Message from an almost reader:
One of the biggest reasons I have not bought your book is that I do NOT want to discover that I am culpable in this issue with my mother. I have limited contact with her. Have the healthiest boundaries I’ve ever had – I honestly forgave her at a retreat. Now I see her at family functions and she doesn’t hurt me as much. So, I’ve got your book in my cart on Amazon and STILL haven’t clicked purchase. I was at an event recently where someone spoke about how addiction recovery requires ownership. I don’t want to examine that too close because my mother was so awful. I simply cannot give an inch because I feel like it’s giving her a pass. That’s why I’ve been hesitant to buy your book. I didn’t want to find out that you’d given your mother a pass, or were advocating for “pass giving.”
I don’t advocate for giving anyone a pass, unless you want to.
What I do advocate for is honoring your painful experiences AND choosing to have amazing boundaries with your mother (up to and including not having her in your life at all if that’s what works for you) AND doing it from a place of strength and respect for yourself versus from a place of being diminished, defensive, and bitter.
Which isn’t to say that you “shouldn’t” feel diminished, defensive, and bitter. Or sad, and angry, and annoyed. Feeling those emotions doesn’t mean you’re doing it wrong.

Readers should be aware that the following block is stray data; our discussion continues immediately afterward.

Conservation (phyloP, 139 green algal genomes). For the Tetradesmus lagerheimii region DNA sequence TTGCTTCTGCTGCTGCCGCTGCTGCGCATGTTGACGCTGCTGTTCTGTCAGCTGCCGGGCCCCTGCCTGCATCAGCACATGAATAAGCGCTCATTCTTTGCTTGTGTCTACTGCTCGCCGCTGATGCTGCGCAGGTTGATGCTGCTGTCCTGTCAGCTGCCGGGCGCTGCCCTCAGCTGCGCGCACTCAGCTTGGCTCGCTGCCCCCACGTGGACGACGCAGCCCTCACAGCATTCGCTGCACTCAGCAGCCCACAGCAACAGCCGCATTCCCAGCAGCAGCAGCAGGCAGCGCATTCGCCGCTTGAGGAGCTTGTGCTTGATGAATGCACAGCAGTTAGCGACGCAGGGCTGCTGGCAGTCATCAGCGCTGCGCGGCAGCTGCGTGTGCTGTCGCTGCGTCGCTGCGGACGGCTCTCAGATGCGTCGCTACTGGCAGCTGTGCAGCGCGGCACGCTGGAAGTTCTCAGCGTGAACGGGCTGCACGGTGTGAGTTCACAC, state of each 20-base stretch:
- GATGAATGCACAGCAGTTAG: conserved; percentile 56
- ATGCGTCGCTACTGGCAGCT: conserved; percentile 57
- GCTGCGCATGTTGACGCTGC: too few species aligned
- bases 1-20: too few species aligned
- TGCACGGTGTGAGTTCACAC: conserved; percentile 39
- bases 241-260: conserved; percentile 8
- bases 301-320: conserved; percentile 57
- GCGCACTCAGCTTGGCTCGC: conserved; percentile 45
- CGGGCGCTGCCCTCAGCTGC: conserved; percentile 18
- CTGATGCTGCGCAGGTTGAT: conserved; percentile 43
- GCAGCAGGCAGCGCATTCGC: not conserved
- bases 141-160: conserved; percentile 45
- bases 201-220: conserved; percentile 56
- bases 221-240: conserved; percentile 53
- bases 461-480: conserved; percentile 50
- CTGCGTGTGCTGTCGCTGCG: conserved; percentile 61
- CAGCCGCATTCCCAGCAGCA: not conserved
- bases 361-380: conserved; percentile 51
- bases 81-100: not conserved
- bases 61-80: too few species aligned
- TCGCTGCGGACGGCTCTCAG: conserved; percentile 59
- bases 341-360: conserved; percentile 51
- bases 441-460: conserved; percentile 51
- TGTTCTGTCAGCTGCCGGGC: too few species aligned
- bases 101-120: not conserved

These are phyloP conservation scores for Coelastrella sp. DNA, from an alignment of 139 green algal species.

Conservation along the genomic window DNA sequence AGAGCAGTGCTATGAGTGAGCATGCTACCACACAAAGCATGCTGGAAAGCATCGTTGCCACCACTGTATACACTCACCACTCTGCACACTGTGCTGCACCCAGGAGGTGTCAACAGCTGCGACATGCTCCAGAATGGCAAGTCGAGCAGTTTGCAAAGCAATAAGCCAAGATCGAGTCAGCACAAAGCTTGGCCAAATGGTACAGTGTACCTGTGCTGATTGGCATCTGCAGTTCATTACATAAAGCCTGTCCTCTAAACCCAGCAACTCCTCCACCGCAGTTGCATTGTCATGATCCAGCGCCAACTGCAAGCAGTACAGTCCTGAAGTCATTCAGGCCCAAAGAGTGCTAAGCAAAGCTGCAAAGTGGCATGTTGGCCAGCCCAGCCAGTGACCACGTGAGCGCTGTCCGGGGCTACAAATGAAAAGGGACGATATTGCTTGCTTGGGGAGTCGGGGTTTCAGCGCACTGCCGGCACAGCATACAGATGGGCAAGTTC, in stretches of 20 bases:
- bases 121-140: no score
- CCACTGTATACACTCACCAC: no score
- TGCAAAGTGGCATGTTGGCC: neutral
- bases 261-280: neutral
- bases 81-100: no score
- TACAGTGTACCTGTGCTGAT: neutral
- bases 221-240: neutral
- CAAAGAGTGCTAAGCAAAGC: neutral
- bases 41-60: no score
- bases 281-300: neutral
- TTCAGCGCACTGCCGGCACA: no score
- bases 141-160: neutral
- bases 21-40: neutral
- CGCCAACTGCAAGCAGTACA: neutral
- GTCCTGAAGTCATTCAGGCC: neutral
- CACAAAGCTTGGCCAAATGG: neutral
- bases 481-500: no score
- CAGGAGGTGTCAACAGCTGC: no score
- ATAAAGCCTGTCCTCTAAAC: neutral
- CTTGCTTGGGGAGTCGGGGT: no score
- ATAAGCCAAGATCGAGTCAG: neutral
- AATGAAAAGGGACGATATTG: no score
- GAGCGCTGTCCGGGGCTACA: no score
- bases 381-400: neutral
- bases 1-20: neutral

You get to choose right now how you want to think and feel about your mother and what happened in the past, knowing that how you choose to think and feel right now is your responsibility, not hers. That’s the ownership piece.
That’s how you take your power back from her.
I also get the conundrum: having reached a mostly peaceful place (but perhaps with lingering doubt, guilt, and a fear that it might, somehow, be all your fault), you wonder…
If I read this book I might “give in” and go back into my relationship with my mother as I was before (feeling vulnerable and unprotected) because I’m no longer feeling quite so angry and defensive. And I’m not sure I can trust myself.
My clients often say things like, “My mother did shitty things to me.” When they shorten it to, “My mother did some shitty things” they’re not giving her a pass, they are taking themselves out of the less-than position
Then we work on creating and maintaining healthy boundaries, not because they need to protect themselves but because they TRUST themselves.
What do you think?
Much, much love,
P.S. I have to share something funny that happened during the Boundaries Workshop a couple of weeks ago. I noticed, once all of the participants had logged on via Zoom, that there was one more participant than there were participants who had registered. I thought to myself, “who else could possibly have the link?” So I asked, “Who’s calling in from area code XXX?” A voice said, “This is your mother. This is all of your mothers.” Then…laughter as a participant said she’d logged in from both her computer and phone.